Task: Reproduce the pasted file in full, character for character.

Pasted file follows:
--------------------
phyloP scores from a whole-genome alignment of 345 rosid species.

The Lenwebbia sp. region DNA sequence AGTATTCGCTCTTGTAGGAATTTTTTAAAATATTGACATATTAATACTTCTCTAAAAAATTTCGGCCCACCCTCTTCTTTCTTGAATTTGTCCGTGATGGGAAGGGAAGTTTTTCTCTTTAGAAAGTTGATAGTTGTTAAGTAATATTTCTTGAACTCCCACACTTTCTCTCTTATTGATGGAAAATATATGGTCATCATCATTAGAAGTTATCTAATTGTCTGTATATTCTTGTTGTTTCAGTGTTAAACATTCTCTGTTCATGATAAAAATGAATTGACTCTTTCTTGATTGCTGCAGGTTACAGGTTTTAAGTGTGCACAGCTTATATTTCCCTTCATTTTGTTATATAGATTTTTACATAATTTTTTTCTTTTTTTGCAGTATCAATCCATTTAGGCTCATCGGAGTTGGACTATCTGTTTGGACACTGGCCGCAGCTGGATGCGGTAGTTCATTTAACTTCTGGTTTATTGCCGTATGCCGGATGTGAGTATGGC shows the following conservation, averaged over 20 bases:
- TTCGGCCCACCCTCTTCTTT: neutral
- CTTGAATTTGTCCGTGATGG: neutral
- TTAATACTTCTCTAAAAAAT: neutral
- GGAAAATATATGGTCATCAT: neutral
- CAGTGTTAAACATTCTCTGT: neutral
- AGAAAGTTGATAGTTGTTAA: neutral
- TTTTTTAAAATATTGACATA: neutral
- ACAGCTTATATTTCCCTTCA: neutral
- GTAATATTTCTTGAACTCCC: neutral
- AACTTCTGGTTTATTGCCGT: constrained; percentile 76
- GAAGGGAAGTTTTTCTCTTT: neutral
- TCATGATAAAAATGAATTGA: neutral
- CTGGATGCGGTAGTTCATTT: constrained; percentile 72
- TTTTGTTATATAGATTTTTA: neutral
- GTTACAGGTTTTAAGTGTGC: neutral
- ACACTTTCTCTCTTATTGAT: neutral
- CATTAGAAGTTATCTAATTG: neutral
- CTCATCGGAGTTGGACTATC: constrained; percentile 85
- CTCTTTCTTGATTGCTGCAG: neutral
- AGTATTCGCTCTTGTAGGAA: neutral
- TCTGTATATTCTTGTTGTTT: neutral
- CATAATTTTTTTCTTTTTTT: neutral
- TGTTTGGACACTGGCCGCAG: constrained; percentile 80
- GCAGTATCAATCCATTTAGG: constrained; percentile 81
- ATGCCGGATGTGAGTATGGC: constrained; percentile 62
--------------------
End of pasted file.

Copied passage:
phyloP scores from a whole-genome alignment of 345 rosid species.

The Lenwebbia sp. region DNA sequence AGTATTCGCTCTTGTAGGAATTTTTTAAAATATTGACATATTAATACTTCTCTAAAAAATTTCGGCCCACCCTCTTCTTTCTTGAATTTGTCCGTGATGGGAAGGGAAGTTTTTCTCTTTAGAAAGTTGATAGTTGTTAAGTAATATTTCTTGAACTCCCACACTTTCTCTCTTATTGATGGAAAATATATGGTCATCATCATTAGAAGTTATCTAATTGTCTGTATATTCTTGTTGTTTCAGTGTTAAACATTCTCTGTTCATGATAAAAATGAATTGACTCTTTCTTGATTGCTGCAGGTTACAGGTTTTAAGTGTGCACAGCTTATATTTCCCTTCATTTTGTTATATAGATTTTTACATAATTTTTTTCTTTTTTTGCAGTATCAATCCATTTAGGCTCATCGGAGTTGGACTATCTGTTTGGACACTGGCCGCAGCTGGATGCGGTAGTTCATTTAACTTCTGGTTTATTGCCGTATGCCGGATGTGAGTATGGC shows the following conservation, averaged over 20 bases:
- TTCGGCCCACCCTCTTCTTT: neutral
- CTTGAATTTGTCCGTGATGG: neutral
- TTAATACTTCTCTAAAAAAT: neutral
- GGAAAATATATGGTCATCAT: neutral
- CAGTGTTAAACATTCTCTGT: neutral
- AGAAAGTTGATAGTTGTTAA: neutral
- TTTTTTAAAATATTGACATA: neutral
- ACAGCTTATATTTCCCTTCA: neutral
- GTAATATTTCTTGAACTCCC: neutral
- AACTTCTGGTTTATTGCCGT: constrained; percentile 76
- GAAGGGAAGTTTTTCTCTTT: neutral
- TCATGATAAAAATGAATTGA: neutral
- CTGGATGCGGTAGTTCATTT: constrained; percentile 72
- TTTTGTTATATAGATTTTTA: neutral
- GTTACAGGTTTTAAGTGTGC: neutral
- ACACTTTCTCTCTTATTGAT: neutral
- CATTAGAAGTTATCTAATTG: neutral
- CTCATCGGAGTTGGACTATC: constrained; percentile 85
- CTCTTTCTTGATTGCTGCAG: neutral
- AGTATTCGCTCTTGTAGGAA: neutral
- TCTGTATATTCTTGTTGTTT: neutral
- CATAATTTTTTTCTTTTTTT: neutral
- TGTTTGGACACTGGCCGCAG: constrained; percentile 80
- GCAGTATCAATCCATTTAGG: constrained; percentile 81
- ATGCCGGATGTGAGTATGGC: constrained; percentile 62